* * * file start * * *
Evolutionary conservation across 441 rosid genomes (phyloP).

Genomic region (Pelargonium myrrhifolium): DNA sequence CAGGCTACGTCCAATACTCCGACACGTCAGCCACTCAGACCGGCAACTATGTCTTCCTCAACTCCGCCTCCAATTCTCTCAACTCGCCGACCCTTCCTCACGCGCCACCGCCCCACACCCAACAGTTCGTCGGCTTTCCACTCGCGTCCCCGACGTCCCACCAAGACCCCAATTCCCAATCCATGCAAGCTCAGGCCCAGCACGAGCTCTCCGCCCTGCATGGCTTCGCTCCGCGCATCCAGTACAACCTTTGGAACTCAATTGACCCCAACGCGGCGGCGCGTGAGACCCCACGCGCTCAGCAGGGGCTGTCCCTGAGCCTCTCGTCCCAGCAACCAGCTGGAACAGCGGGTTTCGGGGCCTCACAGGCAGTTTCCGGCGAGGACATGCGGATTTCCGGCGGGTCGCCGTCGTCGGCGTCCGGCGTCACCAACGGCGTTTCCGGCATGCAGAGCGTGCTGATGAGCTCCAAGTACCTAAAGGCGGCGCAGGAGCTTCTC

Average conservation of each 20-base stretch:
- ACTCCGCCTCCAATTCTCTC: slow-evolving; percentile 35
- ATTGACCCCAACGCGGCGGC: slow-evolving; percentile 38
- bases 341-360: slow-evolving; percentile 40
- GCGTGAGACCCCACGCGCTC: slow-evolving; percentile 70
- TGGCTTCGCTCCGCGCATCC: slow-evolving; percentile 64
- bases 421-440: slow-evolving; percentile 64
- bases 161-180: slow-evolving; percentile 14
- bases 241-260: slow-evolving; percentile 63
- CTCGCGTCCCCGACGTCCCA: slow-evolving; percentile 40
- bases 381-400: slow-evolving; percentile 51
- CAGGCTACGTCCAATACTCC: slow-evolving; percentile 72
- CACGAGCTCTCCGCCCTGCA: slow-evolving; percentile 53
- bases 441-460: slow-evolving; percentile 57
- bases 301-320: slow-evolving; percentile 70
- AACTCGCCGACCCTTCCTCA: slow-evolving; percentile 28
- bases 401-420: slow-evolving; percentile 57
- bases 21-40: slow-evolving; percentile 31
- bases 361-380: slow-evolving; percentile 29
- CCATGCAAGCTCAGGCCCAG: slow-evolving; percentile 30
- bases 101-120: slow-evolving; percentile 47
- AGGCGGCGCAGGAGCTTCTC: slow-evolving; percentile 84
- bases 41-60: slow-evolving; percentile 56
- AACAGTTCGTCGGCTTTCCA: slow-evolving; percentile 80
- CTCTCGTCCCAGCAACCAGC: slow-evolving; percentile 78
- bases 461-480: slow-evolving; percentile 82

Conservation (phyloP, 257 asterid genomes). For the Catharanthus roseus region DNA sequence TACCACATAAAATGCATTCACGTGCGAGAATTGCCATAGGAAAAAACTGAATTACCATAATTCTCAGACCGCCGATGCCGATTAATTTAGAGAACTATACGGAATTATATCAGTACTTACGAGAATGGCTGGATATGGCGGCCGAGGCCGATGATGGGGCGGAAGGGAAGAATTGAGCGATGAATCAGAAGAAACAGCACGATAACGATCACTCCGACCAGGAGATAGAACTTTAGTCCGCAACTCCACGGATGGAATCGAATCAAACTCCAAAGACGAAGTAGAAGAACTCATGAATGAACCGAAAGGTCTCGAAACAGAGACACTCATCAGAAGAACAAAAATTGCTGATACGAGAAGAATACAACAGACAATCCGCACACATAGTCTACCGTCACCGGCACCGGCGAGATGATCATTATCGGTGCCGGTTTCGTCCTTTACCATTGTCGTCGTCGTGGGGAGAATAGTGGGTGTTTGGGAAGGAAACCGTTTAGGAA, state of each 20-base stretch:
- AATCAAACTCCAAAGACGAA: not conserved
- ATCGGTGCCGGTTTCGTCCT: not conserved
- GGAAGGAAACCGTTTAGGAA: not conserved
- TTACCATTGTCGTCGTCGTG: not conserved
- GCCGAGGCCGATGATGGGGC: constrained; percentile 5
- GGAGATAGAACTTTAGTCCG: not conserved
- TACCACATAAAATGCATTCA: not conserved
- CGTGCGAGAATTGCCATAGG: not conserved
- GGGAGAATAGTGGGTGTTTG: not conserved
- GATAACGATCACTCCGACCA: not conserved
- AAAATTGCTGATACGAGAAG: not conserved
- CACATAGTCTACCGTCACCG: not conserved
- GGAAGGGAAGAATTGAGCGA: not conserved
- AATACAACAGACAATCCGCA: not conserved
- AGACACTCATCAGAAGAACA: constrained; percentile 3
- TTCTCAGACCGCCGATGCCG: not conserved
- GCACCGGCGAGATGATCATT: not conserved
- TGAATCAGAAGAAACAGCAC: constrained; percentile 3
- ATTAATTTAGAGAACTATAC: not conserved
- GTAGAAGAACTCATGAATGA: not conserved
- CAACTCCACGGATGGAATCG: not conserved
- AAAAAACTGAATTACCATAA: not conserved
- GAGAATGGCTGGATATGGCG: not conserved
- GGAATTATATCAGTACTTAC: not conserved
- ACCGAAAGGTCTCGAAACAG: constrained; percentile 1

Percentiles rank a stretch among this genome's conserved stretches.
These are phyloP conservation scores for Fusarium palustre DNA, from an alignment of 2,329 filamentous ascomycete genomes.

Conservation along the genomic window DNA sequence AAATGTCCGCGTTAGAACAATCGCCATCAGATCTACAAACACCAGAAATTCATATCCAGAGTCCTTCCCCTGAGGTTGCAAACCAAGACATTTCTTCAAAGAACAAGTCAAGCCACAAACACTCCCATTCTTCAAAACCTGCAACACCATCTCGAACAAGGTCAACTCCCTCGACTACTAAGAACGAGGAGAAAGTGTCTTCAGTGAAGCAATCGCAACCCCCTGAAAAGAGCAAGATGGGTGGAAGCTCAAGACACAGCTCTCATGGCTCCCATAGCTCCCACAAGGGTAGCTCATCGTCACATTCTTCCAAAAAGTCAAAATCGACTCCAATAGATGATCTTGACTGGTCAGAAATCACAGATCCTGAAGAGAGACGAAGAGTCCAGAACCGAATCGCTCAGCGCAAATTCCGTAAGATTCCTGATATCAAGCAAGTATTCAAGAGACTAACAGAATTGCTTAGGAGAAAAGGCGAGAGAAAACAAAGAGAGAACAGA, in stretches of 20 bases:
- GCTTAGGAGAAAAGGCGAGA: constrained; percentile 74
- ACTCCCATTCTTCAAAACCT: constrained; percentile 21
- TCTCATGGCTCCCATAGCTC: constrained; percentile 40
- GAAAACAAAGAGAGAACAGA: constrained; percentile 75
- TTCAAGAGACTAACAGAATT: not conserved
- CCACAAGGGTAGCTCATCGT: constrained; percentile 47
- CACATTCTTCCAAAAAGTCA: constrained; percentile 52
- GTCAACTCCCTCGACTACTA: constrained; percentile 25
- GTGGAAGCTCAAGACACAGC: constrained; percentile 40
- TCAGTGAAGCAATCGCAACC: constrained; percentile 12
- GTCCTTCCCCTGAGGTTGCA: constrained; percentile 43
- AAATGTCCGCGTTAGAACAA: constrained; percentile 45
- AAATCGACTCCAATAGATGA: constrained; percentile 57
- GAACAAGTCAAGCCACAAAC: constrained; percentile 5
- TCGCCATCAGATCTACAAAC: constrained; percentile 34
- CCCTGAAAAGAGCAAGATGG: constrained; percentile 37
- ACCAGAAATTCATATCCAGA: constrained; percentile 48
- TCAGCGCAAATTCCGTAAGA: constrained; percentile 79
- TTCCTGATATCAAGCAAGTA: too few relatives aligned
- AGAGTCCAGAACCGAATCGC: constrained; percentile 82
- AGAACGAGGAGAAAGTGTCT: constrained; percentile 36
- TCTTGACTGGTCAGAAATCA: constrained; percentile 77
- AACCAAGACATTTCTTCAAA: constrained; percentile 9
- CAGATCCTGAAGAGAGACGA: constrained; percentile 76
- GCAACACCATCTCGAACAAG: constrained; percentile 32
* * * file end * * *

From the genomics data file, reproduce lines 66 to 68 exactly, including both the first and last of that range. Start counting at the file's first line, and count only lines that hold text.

- GTGGAAGCTCAAGACACAGC: constrained; percentile 40
- TCAGTGAAGCAATCGCAACC: constrained; percentile 12
- GTCCTTCCCCTGAGGTTGCA: constrained; percentile 43